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IL defense lawyerMarijuana will soon be legal for recreational purposes in Illinois, however, there are still specific dispensaries that will sell the drug. Other illegal substances such as opioids and narcotics are not to be sold in the state or brought into Illinois from other states/countries. Selling or trafficking illegal substances is breaking the Illinois Controlled Substance Act, and can lead to a drug crime conviction punishable as a felony. Consequences vary depending on the amount of drugs involved in the violation.

What Is Illinois Controlled Substance Act?

Illinois created the Controlled Substance Act to clearly define what would happen if a drug dealer is caught during a sale or if someone is found trafficking in drugs from other states. The law covers controlled substances, counterfeit substances, and controlled substance analogs.

The Act includes detailed accounts for what type of felony punishments a person can face if they are charged with drug dealing of substances such as cocaine, morphine, methamphetamines, and LSD:

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IL defense lawyerTen states in the United States plus Washington D.C. have legalized recreational marijuana, but Illinois is not one of them. Though the state may be getting closer to legalizing the substance, it is still considered a drug crime to possess weed. This includes the cultivation of cannabis plants.

There are serious consequences to possession of marijuana charges, but punishments for growing the plants are even worse. According to Illinois law, growing cannabis plants can be a misdemeanor or a felony charge with punishments varying according to the number of plants grown:

  • Five or fewer plants: Class A misdemeanor charge, one year in prison and $2,500 in fines.
  • Five-20 plants: Class 4 felony charge, up to six years in prison and $25,000 in fines.
  • Over 20-50 plants: Class 3 felony charge, 2-10 years in prison and $25,000 in fines.
  • Over 50-200 plants: Class 2 felony charge, 3-14 years in prison and $100,000 in fines.
  • Over 200 plants: Class 1 felony charge, 4-30 years in prison and $1000,000 in fines.

Of course, there are more penalties that one may face if the prosecution discovers that the plants were grown with the intent to sell or distribute the cannabis.

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Illinois defense lawyerA person does not need to have physical drugs on their person to be charged with a drug-related crime. If an individual is charged with possession of drug paraphernalia, they may face a fine of up to $2,500 and a misdemeanor charge for a conviction in the state of Illinois. In order to avoid this outcome, a person must know what drug paraphernalia is and what the laws are surrounding it.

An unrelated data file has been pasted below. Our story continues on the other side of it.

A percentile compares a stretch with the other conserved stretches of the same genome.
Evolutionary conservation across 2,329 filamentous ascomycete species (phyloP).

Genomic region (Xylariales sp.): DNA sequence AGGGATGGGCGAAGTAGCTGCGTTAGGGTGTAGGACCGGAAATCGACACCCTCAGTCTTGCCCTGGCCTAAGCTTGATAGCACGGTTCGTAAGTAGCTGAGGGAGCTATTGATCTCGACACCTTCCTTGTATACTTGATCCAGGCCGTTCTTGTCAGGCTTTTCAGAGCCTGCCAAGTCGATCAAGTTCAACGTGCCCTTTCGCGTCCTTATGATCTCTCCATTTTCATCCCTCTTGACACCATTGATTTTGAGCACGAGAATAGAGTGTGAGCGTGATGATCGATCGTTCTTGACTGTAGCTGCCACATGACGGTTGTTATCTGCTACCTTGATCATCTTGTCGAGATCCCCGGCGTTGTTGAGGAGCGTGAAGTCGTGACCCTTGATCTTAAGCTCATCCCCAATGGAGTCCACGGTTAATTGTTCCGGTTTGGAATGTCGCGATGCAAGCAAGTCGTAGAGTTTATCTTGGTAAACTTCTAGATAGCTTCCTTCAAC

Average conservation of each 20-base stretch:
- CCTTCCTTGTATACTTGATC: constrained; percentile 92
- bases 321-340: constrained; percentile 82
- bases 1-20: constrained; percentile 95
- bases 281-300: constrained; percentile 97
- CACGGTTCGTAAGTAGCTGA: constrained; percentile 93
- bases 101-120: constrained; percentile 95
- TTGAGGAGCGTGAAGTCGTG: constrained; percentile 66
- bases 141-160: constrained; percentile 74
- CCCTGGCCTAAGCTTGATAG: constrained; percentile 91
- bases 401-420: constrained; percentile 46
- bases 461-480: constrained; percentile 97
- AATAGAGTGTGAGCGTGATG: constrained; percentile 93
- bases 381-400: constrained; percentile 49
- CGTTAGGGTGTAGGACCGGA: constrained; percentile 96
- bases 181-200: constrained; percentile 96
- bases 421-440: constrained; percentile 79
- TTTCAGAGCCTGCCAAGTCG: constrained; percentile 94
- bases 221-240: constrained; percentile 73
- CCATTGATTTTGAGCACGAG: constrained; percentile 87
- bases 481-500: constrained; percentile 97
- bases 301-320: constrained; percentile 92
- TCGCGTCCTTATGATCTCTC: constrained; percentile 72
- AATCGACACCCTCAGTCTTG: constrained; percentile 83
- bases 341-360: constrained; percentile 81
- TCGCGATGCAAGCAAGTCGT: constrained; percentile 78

What Is Drug Paraphernalia?

Drug paraphernalia can include any item that can be used to inhale or ingest an illegal substance such as pipes, bongs, or cocaine spoons or vials. It also includes kits that can be used in the production of drugs, devices, and equipment that can be used to increase the strength of a controlled substance, adulterants, and diluents, or substances that can alter the potency of a drug.

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Illinois drug lawyerA study conducted by the National Survey on Drug Use and Health found that one in four people, between the ages of 18 to 20, had used prescription drugs for non-medical purposes one or more times in their lives. Prescription stimulants like Adderall and Ritalin are one of the most commonly abused types of medication. Students may overestimate the benefits of using prescription stimulants and underestimate the risks, which can lead to negative consequences for the student’s health and personal life.

Reasons Behind Drug Use

College students may believe that using prescription drugs will enhance their academic performance, but research has shown that this may not be the case. In fact, studies have found that college students who misuse prescription stimulant medication received lower grades than their peers.

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Illinois drug attorneyEvery year, around 10,000 people in the United States are killed in car accidents involving a driver who was under the influence of alcohol. In recent decades, law enforcement agencies have increased their efforts to combat drunk driving, and they are now looking to enforce laws against driving while under the influence of illegal drugs.

In 2015, the number of drivers who tested positive for drugs after being involved in a fatal accident was greater than the number of drivers who tested positive for alcohol. As more states legalize marijuana, and more people across the country abuse prescription drugs, opioids, and methamphetamine, police are looking to implement new tests that will allow them to make DUI arrests when drivers are under the influence of drugs.

Testing for Drugs

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